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Differences in motor learning success are associated with differences in M1 excitability

Citation

Smyth, CJ and Summers, JJ and Garry, MI, Differences in motor learning success are associated with differences in M1 excitability, Human Movement Science: Journal Devoted to Pure and Applied Research on Human Movement, 29, (5) pp. 618-630. ISSN 0167-9457 (2010) [Refereed Article]

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DOI: doi:10.1016/j.humov.2010.02.006

Abstract

Primary motor cortex (M1) plays a role in motor learning, although the exact nature of that involvement remains unclear. The present study examined the relationship between motor learning and cortical plasticity by manipulating augmented feedback during motor training. Two groups of 10 participants performed a wrist flexion-extension waveform-tracking task with either concurrent and terminal augmented feedback after every trial (100% FB) or only terminal feedback after every alternate trial (50% FB). Single- and paired-pulse transcranial magnetic stimulation (TMS) was used to assess cortical excitability short-interval intracortical inhibition (SICI) and intracortical facilitation (ICF) before, after, and 24. h following (retention) motor training. The 50% FB group performed better at retention than the 100% FB group, indicative of enhanced learning due to reduced FB scheduling. Cortical excitability did not change during acquisition for either group, however, the 50% FB group had elevated M1 excitability at retention, suggesting M1 involvement in the consolidation of learning. Reduced SICI following practice suggests a reduction of intracortical inhibition during motor skill acquisition. ICF was unchanged. It is concluded that the nature of M1 modulation associated with the acquisition and retention of a novel motor skill appears to vary with the nature and complexity of task requirements. © 2010 Elsevier B.V.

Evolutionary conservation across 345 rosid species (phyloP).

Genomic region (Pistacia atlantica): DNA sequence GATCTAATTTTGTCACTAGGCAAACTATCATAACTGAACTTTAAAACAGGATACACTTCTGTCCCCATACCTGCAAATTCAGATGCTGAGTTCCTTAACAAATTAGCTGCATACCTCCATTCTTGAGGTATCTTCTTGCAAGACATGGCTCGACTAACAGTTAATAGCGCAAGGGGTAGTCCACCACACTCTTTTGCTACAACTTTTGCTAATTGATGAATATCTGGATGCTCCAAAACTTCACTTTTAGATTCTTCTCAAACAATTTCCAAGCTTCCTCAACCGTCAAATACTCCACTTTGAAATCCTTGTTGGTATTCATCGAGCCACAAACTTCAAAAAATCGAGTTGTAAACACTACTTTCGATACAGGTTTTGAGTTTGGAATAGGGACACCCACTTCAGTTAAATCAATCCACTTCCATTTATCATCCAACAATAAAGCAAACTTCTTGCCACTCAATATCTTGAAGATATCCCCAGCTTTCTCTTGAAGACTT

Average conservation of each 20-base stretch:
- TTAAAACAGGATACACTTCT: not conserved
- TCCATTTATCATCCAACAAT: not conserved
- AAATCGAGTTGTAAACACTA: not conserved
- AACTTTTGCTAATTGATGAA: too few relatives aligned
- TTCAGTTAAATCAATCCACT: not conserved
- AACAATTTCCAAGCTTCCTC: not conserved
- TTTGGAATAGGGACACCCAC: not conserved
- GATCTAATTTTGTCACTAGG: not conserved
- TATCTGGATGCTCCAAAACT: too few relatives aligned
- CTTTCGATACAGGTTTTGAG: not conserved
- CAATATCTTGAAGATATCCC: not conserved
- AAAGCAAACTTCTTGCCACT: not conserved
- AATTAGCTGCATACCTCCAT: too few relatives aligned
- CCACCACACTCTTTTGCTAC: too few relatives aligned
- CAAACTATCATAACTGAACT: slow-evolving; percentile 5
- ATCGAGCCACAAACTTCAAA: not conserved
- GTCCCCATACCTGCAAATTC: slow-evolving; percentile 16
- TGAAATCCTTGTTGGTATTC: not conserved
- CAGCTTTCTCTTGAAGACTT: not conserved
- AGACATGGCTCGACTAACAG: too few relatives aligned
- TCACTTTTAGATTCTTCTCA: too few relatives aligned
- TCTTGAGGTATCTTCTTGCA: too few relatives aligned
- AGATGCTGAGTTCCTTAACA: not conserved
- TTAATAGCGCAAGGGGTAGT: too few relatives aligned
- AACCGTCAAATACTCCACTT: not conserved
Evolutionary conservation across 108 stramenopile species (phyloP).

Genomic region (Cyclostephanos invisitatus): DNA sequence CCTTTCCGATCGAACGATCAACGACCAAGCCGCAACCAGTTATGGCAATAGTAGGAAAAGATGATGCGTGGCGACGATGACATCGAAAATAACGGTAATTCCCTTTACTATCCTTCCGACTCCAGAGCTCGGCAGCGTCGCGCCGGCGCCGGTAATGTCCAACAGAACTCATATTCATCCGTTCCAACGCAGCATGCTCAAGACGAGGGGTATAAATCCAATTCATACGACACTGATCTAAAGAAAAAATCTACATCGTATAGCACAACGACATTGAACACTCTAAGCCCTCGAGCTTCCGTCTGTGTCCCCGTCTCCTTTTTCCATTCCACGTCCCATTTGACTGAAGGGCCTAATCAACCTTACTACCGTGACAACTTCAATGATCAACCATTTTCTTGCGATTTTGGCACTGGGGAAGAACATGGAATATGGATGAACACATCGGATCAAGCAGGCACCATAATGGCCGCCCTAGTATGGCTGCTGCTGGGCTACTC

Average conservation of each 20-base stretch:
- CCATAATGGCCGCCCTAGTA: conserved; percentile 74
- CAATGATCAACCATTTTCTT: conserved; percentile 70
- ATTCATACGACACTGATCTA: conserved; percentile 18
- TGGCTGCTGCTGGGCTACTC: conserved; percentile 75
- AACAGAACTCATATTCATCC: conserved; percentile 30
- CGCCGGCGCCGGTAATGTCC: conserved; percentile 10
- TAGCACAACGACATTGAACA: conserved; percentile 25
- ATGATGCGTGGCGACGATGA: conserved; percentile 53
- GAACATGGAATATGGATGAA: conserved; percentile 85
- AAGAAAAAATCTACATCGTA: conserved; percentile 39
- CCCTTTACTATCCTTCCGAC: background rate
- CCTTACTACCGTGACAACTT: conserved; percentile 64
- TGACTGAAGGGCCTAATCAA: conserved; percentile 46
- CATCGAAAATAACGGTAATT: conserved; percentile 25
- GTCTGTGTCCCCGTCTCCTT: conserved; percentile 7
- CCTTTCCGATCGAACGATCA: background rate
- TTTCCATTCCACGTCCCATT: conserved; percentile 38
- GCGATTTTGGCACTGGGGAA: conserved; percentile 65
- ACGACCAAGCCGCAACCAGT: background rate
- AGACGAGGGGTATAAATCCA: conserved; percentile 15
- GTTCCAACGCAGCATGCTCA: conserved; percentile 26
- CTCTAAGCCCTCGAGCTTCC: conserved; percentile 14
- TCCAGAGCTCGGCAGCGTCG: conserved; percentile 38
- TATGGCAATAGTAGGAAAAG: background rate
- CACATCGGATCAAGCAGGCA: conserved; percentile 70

Item Details

Item Type:Refereed Article
Research Division:Psychology and Cognitive Sciences
Research Group:Psychology
Research Field:Biological Psychology (Neuropsychology, Psychopharmacology, Physiological Psychology)
Objective Division:Expanding Knowledge
Objective Group:Expanding Knowledge
Objective Field:Expanding Knowledge in the Biological Sciences
Author:Smyth, CJ (Miss Carla Smyth)
Author:Summers, JJ (Professor Jeffery Summers)
Author:Garry, MI (Dr Michael Garry)
ID Code:66273
Year Published:2010
Web of Science® Times Cited:38
Deposited By:Psychology
Deposited On:2011-01-11
Last Modified:2014-12-05
Downloads:2 View Download Statistics

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